Frances Fitzgerald, on taking up office as minister, on June 3 2014, commissioned an ‘Independent Review Group’ to comprehensively review ‘the performance, management, and administration’ of the Department of Justice and Equality. The report of the group of 5 was published 27 July 2014. It contains little of interest to the student of our administrative system. It is the same old story, told of the Department of Health in the Travers report  and of the Department of Finance in the Wright report . The department, it seems, operates as a conglomeration of ‘simple structures’ [Litton 2006]. Senior management (the MAC) do not combine to provide the strategic perspective and oversight that is supposed to be their role.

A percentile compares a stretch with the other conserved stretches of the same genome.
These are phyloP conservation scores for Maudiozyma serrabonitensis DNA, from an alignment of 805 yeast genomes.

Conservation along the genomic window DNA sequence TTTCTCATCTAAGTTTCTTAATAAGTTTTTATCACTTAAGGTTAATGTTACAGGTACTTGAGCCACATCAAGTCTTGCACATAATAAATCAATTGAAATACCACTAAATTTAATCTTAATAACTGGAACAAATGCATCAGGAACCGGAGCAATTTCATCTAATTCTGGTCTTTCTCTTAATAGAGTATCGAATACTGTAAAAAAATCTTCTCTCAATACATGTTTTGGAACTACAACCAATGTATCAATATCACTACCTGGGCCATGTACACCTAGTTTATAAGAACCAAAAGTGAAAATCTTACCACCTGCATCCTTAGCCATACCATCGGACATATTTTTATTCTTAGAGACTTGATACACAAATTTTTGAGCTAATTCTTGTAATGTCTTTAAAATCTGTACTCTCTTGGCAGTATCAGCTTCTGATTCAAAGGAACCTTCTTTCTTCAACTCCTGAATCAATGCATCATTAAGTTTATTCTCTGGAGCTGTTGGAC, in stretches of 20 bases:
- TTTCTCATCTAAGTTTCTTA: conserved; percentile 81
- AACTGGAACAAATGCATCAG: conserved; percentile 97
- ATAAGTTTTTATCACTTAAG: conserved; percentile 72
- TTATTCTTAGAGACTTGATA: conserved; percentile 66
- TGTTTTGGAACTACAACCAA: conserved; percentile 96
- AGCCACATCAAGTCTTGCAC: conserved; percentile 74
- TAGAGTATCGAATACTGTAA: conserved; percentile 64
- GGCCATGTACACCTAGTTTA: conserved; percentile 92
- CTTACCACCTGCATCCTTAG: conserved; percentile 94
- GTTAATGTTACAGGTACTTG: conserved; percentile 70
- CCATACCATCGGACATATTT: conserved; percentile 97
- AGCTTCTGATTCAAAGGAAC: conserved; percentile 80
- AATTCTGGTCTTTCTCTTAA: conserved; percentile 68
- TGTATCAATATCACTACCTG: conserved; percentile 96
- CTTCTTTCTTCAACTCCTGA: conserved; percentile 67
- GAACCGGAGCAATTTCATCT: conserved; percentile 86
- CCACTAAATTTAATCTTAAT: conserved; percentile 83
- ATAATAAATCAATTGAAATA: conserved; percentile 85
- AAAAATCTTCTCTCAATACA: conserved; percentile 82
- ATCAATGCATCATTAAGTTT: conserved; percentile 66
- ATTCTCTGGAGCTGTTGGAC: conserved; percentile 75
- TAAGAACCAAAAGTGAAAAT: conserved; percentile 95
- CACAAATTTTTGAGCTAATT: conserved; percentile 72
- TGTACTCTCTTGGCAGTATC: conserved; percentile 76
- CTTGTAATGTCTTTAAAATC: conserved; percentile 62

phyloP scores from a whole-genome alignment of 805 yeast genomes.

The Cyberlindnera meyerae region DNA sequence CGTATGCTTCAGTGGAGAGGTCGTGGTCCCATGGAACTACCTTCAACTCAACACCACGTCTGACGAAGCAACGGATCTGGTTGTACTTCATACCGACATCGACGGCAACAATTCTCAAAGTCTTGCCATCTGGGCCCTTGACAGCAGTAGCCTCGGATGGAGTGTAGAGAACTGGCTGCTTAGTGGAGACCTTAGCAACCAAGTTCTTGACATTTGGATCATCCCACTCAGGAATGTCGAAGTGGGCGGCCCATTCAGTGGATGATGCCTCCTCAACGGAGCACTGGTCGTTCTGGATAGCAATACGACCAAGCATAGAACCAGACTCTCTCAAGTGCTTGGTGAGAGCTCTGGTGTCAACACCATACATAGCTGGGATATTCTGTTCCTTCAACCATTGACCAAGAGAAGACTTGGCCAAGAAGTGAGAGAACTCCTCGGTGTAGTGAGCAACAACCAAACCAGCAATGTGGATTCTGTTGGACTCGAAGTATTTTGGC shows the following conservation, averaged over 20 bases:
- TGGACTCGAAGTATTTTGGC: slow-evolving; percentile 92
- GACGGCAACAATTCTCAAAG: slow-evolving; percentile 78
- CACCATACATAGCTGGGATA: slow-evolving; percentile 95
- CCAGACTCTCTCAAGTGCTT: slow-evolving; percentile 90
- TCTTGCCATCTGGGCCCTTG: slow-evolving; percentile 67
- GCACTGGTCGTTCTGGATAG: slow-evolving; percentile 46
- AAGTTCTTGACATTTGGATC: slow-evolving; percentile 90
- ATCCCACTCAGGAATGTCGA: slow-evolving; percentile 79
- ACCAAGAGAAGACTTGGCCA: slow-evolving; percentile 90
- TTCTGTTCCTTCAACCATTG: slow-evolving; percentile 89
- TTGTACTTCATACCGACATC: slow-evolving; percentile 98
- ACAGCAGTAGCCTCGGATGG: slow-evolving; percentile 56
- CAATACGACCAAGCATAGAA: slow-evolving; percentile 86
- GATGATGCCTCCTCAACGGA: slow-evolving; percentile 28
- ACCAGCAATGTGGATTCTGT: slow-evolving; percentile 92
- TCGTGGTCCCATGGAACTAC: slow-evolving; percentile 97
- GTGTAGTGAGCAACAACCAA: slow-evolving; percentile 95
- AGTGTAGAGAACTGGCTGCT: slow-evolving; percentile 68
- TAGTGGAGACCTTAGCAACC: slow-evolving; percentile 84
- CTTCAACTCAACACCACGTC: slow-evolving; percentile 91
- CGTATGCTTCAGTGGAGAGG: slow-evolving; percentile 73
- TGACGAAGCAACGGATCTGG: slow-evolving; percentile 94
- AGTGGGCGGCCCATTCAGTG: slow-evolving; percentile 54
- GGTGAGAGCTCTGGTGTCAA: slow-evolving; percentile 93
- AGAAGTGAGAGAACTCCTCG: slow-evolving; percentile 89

In my first post, I outlined the difficulties and incoherencies in the conduct of our politics that contributed to the crisis. In particular, I drew attention to the limitations of the ‘genre’ in which Ministers and civil servants cooperated. The ‘court’ model was, I suggested, no longer working. In this part, I attempt to make good that claim by showing how the quite dramatic changes in our political landscape that became manifest in 1980s have undermined the genre. I do this in two sections. In the first, I outline what the changes have been in terms of the strategy, culture and structure of the state. Having done that, I am in a position to discuss the consequences of the changes for democracy in general and the civil service-political interface in particular.